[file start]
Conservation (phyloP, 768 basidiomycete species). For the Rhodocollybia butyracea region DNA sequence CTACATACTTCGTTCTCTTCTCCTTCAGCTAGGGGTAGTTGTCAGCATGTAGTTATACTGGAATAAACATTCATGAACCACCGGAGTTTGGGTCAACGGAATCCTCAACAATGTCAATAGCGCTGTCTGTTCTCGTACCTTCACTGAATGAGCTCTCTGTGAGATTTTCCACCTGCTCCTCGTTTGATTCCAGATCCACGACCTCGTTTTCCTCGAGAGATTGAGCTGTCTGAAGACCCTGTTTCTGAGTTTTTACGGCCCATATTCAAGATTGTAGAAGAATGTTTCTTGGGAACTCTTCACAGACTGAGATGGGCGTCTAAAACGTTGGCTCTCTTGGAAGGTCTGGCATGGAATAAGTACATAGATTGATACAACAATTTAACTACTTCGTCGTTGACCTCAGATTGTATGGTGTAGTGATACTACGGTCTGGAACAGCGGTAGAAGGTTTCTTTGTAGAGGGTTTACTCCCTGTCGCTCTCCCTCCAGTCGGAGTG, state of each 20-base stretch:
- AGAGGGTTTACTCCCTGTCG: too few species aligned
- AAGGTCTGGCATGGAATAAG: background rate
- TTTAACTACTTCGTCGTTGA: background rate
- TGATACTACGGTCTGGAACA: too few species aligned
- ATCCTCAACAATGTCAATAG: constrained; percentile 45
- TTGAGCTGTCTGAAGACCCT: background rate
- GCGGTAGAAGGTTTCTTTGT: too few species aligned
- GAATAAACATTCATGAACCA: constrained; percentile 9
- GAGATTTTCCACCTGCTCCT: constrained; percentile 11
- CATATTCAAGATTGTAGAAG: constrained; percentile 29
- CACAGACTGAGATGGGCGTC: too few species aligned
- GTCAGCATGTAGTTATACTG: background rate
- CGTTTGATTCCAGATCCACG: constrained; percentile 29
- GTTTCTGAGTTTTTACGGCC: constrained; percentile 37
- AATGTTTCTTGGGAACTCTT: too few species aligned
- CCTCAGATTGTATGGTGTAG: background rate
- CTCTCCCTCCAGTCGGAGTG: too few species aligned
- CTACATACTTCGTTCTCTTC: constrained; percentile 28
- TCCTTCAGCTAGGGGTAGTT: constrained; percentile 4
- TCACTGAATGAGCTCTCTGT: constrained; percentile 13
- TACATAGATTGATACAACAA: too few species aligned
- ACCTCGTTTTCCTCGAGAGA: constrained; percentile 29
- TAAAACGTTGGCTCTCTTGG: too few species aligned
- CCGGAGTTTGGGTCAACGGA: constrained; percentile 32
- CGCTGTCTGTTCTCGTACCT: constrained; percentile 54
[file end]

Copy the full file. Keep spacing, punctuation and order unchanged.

Conservation (phyloP, 768 basidiomycete species). For the Rhodocollybia butyracea region DNA sequence CTACATACTTCGTTCTCTTCTCCTTCAGCTAGGGGTAGTTGTCAGCATGTAGTTATACTGGAATAAACATTCATGAACCACCGGAGTTTGGGTCAACGGAATCCTCAACAATGTCAATAGCGCTGTCTGTTCTCGTACCTTCACTGAATGAGCTCTCTGTGAGATTTTCCACCTGCTCCTCGTTTGATTCCAGATCCACGACCTCGTTTTCCTCGAGAGATTGAGCTGTCTGAAGACCCTGTTTCTGAGTTTTTACGGCCCATATTCAAGATTGTAGAAGAATGTTTCTTGGGAACTCTTCACAGACTGAGATGGGCGTCTAAAACGTTGGCTCTCTTGGAAGGTCTGGCATGGAATAAGTACATAGATTGATACAACAATTTAACTACTTCGTCGTTGACCTCAGATTGTATGGTGTAGTGATACTACGGTCTGGAACAGCGGTAGAAGGTTTCTTTGTAGAGGGTTTACTCCCTGTCGCTCTCCCTCCAGTCGGAGTG, state of each 20-base stretch:
- AGAGGGTTTACTCCCTGTCG: too few species aligned
- AAGGTCTGGCATGGAATAAG: background rate
- TTTAACTACTTCGTCGTTGA: background rate
- TGATACTACGGTCTGGAACA: too few species aligned
- ATCCTCAACAATGTCAATAG: constrained; percentile 45
- TTGAGCTGTCTGAAGACCCT: background rate
- GCGGTAGAAGGTTTCTTTGT: too few species aligned
- GAATAAACATTCATGAACCA: constrained; percentile 9
- GAGATTTTCCACCTGCTCCT: constrained; percentile 11
- CATATTCAAGATTGTAGAAG: constrained; percentile 29
- CACAGACTGAGATGGGCGTC: too few species aligned
- GTCAGCATGTAGTTATACTG: background rate
- CGTTTGATTCCAGATCCACG: constrained; percentile 29
- GTTTCTGAGTTTTTACGGCC: constrained; percentile 37
- AATGTTTCTTGGGAACTCTT: too few species aligned
- CCTCAGATTGTATGGTGTAG: background rate
- CTCTCCCTCCAGTCGGAGTG: too few species aligned
- CTACATACTTCGTTCTCTTC: constrained; percentile 28
- TCCTTCAGCTAGGGGTAGTT: constrained; percentile 4
- TCACTGAATGAGCTCTCTGT: constrained; percentile 13
- TACATAGATTGATACAACAA: too few species aligned
- ACCTCGTTTTCCTCGAGAGA: constrained; percentile 29
- TAAAACGTTGGCTCTCTTGG: too few species aligned
- CCGGAGTTTGGGTCAACGGA: constrained; percentile 32
- CGCTGTCTGTTCTCGTACCT: constrained; percentile 54